Now that you have some understanding of how genetic testing functions, let’s delve into how online databases work, and how you can use it to find your relatives. If you’ve had your DNA tested, and the raw data is stored anywhere online, then you need to upload it to a centralized database so it can be compared. Currently, MyHeritage operates such a database, and people who’ve been tested and have their data stored on 23andMe, Family Tree DNA, and AncestryDNA etc. can upload their results directly.
The science behind the test allows families to reconnect
The next step is where the magic happens. The software will sift through millions of DNA results and match any similar genetic markers. The cutting-edge technology can do this search with incredible accuracy, and will reveal if anyone who has uploaded their DNA is related to you. If you are connected to a family tree on the site, the technology can also see if anyone in your tree is related to someone else, helping to find relatives by marriage and further expanding your family network.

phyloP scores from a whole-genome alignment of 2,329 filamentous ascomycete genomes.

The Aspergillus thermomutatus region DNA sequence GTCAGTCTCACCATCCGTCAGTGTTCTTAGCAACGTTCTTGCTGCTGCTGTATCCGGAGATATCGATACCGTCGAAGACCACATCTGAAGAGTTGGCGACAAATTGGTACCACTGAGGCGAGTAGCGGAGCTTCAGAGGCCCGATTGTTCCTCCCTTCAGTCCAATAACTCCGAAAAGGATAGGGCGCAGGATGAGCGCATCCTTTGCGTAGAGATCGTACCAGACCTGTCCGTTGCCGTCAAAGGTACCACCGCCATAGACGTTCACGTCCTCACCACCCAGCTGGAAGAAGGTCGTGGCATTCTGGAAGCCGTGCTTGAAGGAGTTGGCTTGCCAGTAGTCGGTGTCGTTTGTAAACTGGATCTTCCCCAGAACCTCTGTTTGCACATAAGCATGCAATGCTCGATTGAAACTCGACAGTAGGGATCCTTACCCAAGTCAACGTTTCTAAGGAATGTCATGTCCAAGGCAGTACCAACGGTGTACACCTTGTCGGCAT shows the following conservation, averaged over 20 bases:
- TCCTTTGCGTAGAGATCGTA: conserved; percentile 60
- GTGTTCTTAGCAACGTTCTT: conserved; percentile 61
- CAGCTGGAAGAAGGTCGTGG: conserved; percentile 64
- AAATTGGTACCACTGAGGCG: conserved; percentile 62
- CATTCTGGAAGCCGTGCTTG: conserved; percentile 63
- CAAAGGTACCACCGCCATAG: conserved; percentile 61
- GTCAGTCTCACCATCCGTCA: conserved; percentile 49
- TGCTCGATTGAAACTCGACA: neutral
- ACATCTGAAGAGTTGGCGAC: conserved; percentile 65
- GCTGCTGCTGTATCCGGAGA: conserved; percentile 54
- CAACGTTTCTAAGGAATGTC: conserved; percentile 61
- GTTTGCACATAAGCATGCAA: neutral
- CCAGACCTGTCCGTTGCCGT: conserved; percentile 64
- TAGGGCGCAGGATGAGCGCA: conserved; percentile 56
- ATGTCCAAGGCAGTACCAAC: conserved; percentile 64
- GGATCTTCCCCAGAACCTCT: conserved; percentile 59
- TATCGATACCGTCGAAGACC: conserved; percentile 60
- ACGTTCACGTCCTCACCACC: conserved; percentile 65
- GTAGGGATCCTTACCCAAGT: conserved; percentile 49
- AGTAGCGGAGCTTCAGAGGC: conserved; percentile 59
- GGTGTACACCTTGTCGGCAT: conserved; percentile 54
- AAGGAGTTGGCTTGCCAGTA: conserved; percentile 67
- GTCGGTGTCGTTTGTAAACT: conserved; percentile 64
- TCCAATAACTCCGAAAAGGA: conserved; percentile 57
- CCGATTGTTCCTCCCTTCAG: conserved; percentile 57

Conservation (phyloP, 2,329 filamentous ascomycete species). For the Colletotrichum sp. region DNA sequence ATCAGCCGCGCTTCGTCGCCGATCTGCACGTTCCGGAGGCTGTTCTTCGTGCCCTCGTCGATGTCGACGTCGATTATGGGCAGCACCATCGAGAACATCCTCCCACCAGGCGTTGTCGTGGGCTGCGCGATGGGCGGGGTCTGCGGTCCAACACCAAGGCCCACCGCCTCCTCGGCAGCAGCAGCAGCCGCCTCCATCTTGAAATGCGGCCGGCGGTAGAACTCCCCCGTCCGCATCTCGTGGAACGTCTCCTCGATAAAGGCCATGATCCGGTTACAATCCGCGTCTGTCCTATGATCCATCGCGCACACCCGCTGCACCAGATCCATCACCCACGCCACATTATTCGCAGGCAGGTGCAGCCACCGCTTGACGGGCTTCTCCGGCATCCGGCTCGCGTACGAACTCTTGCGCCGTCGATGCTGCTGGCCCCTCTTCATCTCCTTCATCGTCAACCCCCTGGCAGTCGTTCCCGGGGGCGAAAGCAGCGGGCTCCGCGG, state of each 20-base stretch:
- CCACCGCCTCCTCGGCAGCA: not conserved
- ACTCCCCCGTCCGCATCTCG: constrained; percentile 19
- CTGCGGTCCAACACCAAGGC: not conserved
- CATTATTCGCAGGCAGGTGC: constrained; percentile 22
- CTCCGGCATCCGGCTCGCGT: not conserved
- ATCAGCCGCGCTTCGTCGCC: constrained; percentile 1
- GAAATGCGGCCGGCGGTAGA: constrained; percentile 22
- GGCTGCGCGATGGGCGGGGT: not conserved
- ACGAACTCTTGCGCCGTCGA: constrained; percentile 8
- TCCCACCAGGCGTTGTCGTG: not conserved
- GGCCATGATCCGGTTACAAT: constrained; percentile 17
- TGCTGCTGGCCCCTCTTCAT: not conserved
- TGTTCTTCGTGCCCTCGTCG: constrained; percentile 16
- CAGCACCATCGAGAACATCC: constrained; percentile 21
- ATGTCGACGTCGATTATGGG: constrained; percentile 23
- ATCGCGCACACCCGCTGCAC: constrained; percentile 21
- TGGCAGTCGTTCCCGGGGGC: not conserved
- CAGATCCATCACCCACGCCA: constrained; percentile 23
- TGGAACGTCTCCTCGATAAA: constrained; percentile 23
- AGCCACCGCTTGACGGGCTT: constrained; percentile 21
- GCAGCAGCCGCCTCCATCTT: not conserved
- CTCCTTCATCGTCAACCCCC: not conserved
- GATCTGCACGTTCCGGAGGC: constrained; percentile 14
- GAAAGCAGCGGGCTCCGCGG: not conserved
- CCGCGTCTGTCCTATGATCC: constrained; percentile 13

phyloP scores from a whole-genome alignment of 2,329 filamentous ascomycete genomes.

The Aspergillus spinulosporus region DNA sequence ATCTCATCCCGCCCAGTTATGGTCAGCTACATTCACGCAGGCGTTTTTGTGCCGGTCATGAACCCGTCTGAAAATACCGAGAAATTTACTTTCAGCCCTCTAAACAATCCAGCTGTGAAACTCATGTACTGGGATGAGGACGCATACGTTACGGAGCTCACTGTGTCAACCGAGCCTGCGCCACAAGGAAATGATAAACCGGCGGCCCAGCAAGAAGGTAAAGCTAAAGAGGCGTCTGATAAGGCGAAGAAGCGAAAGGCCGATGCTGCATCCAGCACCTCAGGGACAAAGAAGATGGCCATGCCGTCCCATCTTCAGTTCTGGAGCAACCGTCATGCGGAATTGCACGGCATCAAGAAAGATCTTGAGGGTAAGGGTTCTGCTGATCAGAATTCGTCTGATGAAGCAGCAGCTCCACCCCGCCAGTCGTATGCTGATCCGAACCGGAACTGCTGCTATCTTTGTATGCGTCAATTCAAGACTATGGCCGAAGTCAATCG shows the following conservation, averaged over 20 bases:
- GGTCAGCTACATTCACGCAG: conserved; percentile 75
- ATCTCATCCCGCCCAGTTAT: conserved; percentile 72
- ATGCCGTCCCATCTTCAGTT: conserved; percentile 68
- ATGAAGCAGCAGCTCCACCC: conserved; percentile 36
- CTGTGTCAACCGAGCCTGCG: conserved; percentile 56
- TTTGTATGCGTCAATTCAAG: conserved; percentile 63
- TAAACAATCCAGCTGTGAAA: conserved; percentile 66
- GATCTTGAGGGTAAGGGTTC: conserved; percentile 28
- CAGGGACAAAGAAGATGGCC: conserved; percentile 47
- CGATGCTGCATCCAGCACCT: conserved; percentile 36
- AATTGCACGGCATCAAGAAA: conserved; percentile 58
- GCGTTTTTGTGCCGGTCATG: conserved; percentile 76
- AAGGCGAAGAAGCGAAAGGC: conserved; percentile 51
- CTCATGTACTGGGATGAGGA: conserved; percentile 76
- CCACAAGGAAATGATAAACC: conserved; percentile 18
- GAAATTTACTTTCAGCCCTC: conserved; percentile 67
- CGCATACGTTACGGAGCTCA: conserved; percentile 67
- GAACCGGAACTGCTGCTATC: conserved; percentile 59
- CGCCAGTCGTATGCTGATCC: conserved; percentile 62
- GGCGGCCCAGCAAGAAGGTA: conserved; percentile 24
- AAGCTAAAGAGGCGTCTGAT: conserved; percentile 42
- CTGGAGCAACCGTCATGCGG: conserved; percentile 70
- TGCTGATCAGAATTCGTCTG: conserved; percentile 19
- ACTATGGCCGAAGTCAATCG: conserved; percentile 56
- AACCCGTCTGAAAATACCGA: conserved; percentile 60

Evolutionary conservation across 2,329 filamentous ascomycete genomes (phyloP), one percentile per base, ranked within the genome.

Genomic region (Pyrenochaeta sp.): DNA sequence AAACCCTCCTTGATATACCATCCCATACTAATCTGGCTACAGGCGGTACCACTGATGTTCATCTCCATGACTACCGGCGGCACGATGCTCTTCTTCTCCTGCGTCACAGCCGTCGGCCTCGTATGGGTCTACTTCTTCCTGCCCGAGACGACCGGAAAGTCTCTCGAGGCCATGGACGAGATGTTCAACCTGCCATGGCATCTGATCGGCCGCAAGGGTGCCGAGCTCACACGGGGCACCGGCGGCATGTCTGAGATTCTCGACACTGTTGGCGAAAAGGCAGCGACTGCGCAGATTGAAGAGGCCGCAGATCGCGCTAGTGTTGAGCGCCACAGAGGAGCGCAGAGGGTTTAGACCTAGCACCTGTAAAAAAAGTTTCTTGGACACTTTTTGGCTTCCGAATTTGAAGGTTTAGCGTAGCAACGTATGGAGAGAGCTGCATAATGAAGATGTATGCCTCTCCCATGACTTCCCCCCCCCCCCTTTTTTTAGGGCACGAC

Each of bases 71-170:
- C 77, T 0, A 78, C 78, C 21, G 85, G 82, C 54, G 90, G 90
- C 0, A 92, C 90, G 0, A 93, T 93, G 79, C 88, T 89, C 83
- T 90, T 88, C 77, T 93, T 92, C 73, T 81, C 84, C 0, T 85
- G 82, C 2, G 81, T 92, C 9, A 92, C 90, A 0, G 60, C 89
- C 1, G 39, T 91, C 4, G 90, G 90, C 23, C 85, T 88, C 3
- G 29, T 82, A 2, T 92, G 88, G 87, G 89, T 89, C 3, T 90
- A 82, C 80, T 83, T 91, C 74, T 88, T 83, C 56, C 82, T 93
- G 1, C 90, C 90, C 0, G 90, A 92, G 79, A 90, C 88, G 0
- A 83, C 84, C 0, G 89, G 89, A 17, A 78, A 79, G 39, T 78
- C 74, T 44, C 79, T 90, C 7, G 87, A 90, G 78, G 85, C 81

There are tons of really useful features, which include the ability to search by surname and DNA. This can help trace your roots back for centuries and develop a real understanding of your family's lineage. The software can also determine the nature of your relationship, i.e. 2nd, 3rd, or 4th cousin, and organize families by generation. The database is extremely sortable, also filtering by people by shared ethnicity, which helps people connect to their cultural roots, and create networks based on shared experience.
Perhaps most importantly, as mentioned earlier, people with no prior knowledge of their birth parents can now find relatives and build a picture of their biological family tree.
Advances in genetic sequencing, coupled with new computer software has given anyone with internet access the ability to get definitive answers to vital questions. The merging of databases at MyHeritage is a huge step forward, and will certainly help people from all over the globe discover their roots and connect with their wider families.